There is quite simply, nothing like a homemade apple pie recipe from scratch. Especially if it’s made with Grandma’s method. Try our family’s favorite apple pie recipe and see if my idea of the best apples for apple pie match yours!
I grew up on an apple farm and the first apple pie of the season was reason for celebration. (Actually, it was usually on my dad’s birthday, so the two kind of went hand in hand.)
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The apple pie recipe from scratch ingredients my mom used is ingrained in my memory and I rarely measure the filling ingredients.
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The best apples for apple pie
It’s a little silly of me to try to tell you what the best apples for apple pie are, because there’s a lot of personal preference involved. However, I assure you that my favorite apple for apple pie will become your favorite apple for apple pie — if you can find them.
Of course, there’s really no wrong apple for apple pie. Some will cook into a mushier filling than others, some will result in a sweeter pie. I prefer a less-sweet pie, so take that into consideration as I tell you what I think are the best apples for apple pie!
No matter what, though, don’t let me dissuade you from trying your hand at homemade apple pie with whatever apples you have on hand! Any homemade apple pie is going to be better than a frozen pie, and a good harvest time treat!
Related: Apple Crisp Fresh from the Farm
These are by far the best apples for apple pie. Bar none. End of story. These are the apples I grew up with, the first apples to ripen every season, and they make the best pie ever. Their flavor is slightly spicy and a bit tangy. They are a tender apple with thin skin and cook up beautifully when they are ripe. A perfectly ripe Gravenstein has green skin with a slight yellow tinge and red stripes. The Gravenstein apple in the image above is at my mom’s house.
(There is also a Red Gravenstein apple; they are sweeter than the standard variety and tend toward mushiness, though the flavor is good.)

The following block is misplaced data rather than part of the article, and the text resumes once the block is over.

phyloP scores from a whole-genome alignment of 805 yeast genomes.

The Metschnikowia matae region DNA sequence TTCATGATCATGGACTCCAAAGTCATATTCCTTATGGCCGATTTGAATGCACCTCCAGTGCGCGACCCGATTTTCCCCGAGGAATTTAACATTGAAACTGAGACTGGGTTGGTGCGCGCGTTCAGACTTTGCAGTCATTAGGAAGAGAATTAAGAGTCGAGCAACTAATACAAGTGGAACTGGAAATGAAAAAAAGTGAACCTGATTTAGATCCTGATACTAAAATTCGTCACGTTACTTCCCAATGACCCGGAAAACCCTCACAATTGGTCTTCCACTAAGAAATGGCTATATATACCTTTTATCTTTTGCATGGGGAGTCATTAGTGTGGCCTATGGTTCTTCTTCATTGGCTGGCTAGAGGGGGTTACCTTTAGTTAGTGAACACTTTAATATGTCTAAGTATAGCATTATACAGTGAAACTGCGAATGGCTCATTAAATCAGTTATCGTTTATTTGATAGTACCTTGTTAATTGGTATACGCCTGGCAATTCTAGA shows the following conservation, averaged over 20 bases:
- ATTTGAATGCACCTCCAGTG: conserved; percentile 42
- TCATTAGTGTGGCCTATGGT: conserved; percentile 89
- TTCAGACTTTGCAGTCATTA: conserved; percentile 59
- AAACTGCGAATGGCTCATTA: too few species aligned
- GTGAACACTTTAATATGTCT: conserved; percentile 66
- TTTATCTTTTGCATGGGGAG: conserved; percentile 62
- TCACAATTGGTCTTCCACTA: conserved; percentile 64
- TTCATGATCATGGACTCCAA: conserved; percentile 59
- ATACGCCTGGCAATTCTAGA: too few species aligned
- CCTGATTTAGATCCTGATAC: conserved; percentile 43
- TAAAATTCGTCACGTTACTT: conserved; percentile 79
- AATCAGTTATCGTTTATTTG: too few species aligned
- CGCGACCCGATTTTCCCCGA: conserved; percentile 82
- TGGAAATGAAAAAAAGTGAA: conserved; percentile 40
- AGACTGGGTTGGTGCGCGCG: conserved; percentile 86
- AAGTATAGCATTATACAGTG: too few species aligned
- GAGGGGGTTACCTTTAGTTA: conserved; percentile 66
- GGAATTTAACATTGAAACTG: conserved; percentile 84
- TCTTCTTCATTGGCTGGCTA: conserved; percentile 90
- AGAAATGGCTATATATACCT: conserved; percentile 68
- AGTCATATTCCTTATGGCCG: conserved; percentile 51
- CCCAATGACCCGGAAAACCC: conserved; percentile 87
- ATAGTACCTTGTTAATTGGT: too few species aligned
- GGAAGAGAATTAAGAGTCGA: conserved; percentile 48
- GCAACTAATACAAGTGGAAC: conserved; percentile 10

Gravensteins are only in their prime for a few weeks, though. Overripe Gravensteins will become a bit mushy in a pie. Not to worry — Gravensteins are also great for making applesauce; if you find yourself with some very ripe Gravs, they make a wonderful sugar free applesauce.
Finding Gravenstein apples will be the most difficult trick. They don’t ship well, so unless you know someone who has a tree or live in an area where farmers grow Gravensteins, you might be out of luck.
(Amazing story: When my family and I moved to a new home in a new area hours from where I grew up, there was an old apple tree on the property. The owners didn’t know anything about it. Come harvest time, imagine my sheer delight to discover that it was a Gravenstein apple tree!)
These are my second choice for pie making. Jonathan apples are sweet with a bit of tartness, and much firmer than Gravenstein apples. Jonathans are a red and green apple, less stripey than the Gravenstein, with a thick skin. A pie filling made with Jonathan apples will have a bit of an al dente bite to it.
Granny Smith apple
This is one that should be readily available, whether you live in apple country or not. Most grocery stores carry this variety, and honestly, since I no longer live where I can get local apples, this is my go-to for homemade apple pie. These apples are firm, with a little bit of a tang, and cook up nicely in a pie. Granny Smith is a good all-around baking apple.
Related: Pecan Applesauce Cake
Making Grandma’s apple pie recipe from scratch
Now that you know the best apples for apple pie (ahem: Gravenstein), the next most important thing to know about making apple pie is that it’s not hard. You can even make and preserve your own canned apple pie filling so you have your favorite apples available for making pie all year round.
My grandma’s apple pie crust might be new to you, but it doesn’t have to be fiddly. Be bold! Go forth and make pie! I like to serve grandma’s apple pie warm with a scoop of vanilla ice cream.
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Grandma's Apple Pie Recipe from Scratch
- Measure dry ingredients into large bowl. Peel, core, and slice apples into the bowl. Toss apples and dry ingredients.
- Divide pie crust dough in two portions, and then roll out on a liberally floured surface. Your crust should be about an inch bigger than the pie pan, all around. Fold the dough in half for easy lifting, then move into a pie pan. Poke the dough a couple of times with a fork to prevent the bottom crust from getting air bubbles. (I do this because my mom says I should, but I've not once seen a bottom crust do anything weird.)
- Spoon the apple filling into the crust. The filling should be heaped three or four inches above the edge of the pie pan. The apples will cook down, so you want to be generous. If you end up with a few excess apple slices, consider them a snack. (I used to wait for this part of the pie baking process when I was a kid!)
- Roll out second crust, fold in half for easy moving, and gently place it on top of the apple filling. Gather the edges of both crusts, and turn them under as you work your way around the pie, crimping the edges together. Use a knife to cut a couple of slashes in the top crust to allow steam to escape.
- Place pie on a foil-lined cookie sheet to catch drips. Bake at 425 degrees for 15 minutes, then turn heat down to 350 degrees. Continue baking for another 45 minutes or until pie is nicely browned. Brush top of pie with milk (to give it a shine) and bake for five more minutes.